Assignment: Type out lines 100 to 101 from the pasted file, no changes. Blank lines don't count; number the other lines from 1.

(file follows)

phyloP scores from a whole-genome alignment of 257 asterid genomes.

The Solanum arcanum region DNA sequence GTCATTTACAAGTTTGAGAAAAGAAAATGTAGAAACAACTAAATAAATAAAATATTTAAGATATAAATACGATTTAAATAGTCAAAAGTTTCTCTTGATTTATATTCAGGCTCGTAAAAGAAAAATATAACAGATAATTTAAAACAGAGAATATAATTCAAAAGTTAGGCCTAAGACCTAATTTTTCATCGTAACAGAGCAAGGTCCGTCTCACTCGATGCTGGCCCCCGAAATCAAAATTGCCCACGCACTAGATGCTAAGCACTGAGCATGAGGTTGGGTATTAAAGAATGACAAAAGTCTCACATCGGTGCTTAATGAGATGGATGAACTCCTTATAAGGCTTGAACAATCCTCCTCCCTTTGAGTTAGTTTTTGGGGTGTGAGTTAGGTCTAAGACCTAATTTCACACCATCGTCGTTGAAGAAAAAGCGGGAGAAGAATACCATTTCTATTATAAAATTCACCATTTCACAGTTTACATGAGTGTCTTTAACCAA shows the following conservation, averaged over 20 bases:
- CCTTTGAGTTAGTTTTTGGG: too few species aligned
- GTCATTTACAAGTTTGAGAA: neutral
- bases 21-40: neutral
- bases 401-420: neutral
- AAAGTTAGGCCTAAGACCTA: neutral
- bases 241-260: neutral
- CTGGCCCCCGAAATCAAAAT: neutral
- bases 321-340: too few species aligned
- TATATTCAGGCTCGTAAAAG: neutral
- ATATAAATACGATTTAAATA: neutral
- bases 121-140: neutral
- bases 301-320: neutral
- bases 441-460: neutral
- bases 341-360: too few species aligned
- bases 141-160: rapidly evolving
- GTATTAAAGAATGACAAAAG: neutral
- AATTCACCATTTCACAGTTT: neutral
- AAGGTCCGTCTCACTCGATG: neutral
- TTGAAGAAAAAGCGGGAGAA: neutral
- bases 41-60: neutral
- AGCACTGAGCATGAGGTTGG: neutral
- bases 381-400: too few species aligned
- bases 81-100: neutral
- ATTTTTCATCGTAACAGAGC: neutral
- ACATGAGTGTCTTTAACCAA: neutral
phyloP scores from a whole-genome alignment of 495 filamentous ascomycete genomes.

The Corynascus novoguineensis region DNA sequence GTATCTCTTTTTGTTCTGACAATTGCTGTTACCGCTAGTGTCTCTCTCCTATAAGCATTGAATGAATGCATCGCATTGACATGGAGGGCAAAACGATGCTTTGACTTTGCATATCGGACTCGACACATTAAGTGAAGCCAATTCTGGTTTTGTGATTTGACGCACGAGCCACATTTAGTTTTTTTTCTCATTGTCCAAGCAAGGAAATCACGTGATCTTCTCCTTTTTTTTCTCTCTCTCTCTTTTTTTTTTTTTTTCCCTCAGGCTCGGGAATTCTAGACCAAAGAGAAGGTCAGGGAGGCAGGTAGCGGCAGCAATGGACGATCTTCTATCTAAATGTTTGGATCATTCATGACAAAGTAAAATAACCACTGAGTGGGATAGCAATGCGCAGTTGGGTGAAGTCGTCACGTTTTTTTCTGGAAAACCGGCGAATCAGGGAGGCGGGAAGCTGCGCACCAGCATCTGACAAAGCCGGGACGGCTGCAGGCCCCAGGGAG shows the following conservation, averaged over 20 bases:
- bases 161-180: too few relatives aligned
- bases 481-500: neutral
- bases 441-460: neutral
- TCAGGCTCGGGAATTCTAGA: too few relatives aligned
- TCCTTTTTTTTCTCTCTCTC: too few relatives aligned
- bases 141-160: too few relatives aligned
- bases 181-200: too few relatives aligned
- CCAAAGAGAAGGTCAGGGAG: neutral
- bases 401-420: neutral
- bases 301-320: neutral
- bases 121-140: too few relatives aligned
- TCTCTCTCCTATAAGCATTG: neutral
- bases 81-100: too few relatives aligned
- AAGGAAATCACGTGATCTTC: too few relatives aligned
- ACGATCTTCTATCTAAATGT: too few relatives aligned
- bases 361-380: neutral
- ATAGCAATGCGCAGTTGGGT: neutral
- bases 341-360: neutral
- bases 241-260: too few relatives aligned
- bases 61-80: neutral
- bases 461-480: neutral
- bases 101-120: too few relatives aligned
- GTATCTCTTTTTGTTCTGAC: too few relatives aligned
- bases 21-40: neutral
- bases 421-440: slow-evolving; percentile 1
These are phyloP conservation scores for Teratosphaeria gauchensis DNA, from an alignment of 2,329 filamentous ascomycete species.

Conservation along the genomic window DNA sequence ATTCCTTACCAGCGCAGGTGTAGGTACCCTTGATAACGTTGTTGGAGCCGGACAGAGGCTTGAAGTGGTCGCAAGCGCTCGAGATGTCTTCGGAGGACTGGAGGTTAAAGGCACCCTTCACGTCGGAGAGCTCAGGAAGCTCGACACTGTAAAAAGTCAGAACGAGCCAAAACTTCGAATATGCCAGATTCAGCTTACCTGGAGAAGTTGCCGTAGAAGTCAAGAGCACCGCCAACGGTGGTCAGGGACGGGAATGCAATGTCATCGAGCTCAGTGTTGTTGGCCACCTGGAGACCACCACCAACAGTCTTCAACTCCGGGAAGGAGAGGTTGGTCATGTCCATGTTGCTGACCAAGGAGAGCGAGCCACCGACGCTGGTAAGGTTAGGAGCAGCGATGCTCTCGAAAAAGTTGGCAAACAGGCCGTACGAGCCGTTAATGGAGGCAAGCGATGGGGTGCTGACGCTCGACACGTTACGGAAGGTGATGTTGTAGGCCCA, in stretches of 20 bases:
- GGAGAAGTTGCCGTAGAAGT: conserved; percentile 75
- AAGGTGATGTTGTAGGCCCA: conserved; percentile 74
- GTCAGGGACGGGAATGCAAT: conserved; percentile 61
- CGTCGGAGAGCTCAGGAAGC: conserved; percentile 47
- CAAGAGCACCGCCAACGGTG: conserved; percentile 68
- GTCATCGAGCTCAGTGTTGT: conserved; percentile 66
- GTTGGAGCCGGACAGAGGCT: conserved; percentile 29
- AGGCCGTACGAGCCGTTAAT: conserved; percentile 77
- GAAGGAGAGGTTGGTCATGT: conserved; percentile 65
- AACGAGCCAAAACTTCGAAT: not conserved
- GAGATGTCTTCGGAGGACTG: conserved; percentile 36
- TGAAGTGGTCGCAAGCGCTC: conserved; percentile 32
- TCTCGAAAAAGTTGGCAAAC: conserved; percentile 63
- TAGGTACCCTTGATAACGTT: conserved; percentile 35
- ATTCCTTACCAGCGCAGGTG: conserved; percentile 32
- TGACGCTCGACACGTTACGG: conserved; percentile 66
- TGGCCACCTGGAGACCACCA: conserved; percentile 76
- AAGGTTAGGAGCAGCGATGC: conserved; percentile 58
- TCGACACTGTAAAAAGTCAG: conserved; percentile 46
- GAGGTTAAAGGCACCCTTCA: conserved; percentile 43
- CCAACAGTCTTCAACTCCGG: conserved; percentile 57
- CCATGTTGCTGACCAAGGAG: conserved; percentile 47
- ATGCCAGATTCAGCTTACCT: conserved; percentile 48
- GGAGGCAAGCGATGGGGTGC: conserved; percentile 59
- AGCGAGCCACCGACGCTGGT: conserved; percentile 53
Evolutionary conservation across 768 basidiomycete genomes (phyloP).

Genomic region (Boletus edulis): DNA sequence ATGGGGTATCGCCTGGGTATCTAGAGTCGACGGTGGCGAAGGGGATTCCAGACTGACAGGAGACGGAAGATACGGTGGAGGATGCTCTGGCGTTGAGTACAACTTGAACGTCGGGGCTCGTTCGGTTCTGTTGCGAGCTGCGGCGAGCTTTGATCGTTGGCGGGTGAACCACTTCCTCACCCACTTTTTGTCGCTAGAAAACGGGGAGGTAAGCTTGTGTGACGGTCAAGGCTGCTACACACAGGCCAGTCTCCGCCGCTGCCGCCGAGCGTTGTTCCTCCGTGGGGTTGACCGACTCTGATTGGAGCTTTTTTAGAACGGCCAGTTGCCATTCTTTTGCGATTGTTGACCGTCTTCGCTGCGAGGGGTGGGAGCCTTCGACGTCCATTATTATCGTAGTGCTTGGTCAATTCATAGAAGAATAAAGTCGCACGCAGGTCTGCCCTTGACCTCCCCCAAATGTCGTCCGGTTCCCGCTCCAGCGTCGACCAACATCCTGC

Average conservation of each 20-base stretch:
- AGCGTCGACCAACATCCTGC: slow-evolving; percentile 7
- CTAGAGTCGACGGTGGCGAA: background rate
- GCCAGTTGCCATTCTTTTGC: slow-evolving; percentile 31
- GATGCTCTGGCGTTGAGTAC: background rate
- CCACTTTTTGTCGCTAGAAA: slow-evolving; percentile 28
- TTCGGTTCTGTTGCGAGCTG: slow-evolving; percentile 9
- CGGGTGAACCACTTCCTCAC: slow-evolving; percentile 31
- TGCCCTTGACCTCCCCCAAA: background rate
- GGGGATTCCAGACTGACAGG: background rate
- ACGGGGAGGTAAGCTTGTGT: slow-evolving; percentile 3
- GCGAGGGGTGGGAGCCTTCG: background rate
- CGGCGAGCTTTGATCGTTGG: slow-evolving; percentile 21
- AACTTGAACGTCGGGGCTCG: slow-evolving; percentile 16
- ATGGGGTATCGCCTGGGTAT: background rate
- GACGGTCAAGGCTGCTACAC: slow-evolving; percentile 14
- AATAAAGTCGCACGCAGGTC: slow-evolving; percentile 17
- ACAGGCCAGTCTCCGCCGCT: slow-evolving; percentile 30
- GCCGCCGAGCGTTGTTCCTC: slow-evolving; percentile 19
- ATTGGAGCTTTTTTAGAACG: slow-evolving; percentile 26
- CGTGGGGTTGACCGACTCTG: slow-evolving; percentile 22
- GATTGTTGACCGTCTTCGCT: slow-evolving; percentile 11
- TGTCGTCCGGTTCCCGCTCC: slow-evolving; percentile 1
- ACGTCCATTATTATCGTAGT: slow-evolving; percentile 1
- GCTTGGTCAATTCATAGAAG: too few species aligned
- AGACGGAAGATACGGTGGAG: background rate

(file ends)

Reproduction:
- AATAAAGTCGCACGCAGGTC: slow-evolving; percentile 17
- ACAGGCCAGTCTCCGCCGCT: slow-evolving; percentile 30